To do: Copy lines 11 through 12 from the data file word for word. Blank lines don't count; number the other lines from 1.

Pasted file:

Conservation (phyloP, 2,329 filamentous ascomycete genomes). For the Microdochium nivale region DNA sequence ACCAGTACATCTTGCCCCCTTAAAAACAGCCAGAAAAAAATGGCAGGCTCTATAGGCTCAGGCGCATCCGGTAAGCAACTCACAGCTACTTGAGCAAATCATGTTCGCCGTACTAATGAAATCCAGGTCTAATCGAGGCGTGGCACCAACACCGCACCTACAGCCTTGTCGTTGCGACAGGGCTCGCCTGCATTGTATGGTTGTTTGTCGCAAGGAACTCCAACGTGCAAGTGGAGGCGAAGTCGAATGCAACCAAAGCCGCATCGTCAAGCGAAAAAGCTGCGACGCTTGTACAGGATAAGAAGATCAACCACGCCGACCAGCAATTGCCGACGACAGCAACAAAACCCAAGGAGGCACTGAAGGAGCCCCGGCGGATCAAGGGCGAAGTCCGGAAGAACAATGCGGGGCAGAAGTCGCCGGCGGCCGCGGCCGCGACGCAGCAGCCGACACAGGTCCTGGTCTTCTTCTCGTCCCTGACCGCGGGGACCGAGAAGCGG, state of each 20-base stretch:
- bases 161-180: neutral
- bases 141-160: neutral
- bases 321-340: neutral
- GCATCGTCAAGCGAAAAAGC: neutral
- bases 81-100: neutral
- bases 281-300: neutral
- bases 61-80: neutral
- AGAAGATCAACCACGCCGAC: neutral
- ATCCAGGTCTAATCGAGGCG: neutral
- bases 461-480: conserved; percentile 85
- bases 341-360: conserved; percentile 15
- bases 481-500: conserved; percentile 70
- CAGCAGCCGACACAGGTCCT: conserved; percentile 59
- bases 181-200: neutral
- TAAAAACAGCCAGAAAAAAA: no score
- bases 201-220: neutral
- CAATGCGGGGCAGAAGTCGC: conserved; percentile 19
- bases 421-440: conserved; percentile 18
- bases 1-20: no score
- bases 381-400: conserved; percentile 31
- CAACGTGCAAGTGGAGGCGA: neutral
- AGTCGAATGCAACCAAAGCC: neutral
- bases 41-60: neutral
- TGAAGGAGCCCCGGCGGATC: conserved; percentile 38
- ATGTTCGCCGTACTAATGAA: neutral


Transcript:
- bases 461-480: conserved; percentile 85
- bases 341-360: conserved; percentile 15